My Lords, I agree with the noble Lord, which is why I am pleased to say that the enterprise finance guarantee, which is a 75 per cent guarantee provided by the Government for lending made to small and medium-sized enterprises by banks operating the scheme, has shown considerable success since it went live on 14 January. More than 400 loans have been offered under the scheme, amounting to in the region of £40 million. At that rate, there will be no shortage of applications or offers for the £1 billion scheme as a whole.

My Lords, as someone who has, as have others on these Benches, worked in manufacturing in the steel industry, I can tell my noble friend, who mentioned Corus, that there is great concern among trade union representatives in that company because the redundancy figures are increasing week on week. From the 2,500 originally mentioned, as I understand it, the figure has risen by a further 1,500. I remind my noble friend that there was a time when many in this country thought that there was no future for manufacturing. Indeed, some argued that we were in a post-industrial society. I am sure that he does not agree with that.

My Lords, my noble friend is absolutely right: I do not agree with that sentiment one jot. Indeed, I say in every speech I make that, far from being a post-industrial economy, as some people like to describe our country, we are nothing short of being still the sixth largest manufacturing economy in the world.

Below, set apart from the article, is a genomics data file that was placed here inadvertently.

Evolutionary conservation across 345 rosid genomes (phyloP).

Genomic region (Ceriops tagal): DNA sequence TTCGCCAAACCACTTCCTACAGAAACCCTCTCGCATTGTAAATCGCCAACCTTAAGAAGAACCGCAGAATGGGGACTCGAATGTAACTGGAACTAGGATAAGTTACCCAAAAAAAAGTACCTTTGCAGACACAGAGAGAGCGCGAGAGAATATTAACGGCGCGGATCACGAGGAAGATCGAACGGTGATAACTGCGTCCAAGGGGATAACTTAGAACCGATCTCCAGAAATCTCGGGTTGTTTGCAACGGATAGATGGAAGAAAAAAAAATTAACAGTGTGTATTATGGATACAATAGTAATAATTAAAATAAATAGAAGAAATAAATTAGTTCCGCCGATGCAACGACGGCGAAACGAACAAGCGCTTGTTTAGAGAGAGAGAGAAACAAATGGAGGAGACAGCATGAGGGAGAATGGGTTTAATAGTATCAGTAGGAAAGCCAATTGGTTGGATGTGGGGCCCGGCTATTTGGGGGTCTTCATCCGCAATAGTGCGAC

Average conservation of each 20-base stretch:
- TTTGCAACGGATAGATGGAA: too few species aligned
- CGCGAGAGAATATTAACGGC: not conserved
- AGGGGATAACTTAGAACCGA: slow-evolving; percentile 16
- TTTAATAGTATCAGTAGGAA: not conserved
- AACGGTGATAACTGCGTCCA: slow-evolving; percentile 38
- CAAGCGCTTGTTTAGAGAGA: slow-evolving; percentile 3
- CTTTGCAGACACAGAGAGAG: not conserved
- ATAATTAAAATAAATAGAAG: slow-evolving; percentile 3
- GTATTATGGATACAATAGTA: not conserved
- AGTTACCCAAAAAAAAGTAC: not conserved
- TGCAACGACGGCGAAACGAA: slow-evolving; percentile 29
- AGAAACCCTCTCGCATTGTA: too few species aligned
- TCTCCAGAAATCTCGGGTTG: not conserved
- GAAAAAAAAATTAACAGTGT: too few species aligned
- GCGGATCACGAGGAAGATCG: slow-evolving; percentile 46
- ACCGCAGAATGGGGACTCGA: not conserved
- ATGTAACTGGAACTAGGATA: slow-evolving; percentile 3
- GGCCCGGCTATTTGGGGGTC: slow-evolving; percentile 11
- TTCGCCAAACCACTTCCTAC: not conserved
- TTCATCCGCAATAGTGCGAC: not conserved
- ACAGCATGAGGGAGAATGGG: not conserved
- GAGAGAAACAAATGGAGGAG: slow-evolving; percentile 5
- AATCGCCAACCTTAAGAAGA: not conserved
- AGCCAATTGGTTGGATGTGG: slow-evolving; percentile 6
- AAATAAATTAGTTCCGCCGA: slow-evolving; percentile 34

I have not been informed of the figures that my noble friend refers to in relation to Corus. I know that the management of Corus decided to make changes both to secure the company's position when the upturn comes and to bring about necessary restructuring, which would have had to have taken place regardless of the recession. However, I will make inquiries because I am concerned that a greater number of redundancies may be made than those of which I was originally informed.

My Lords, the Secretary of State says that the Government are doing all they can to get help to businesses as quickly as possible, yet, despite his department having said in January that the business lending guarantee scheme, which is so urgently needed by so many small and medium-sized enterprises, would be operational by 1 March, it is not. The department now cannot even give a date by which it will be. Indeed, the Government are only now starting discussions with lenders over guaranteed pricing. Given that performance, how can small businesses have any confidence in anything that the Government say?

My Lords, they would have more confidence if the noble Lord were to get his facts slightly straighter than he did in his question. I think that he must be referring not to the business lending guarantee, but to the working capital scheme, which is not a scheme for making direct loans under government guarantee to individual businesses. None the less, we are expecting, as I announced in January, to reach agreement with banks to boost business lending through the scheme. We are currently working with three major banks on their potential loan portfolios. We are awaiting state aid clearance by the European Commission, and I expect that to be forthcoming in the next couple of weeks or so. That is not much beyond what I originally said in January.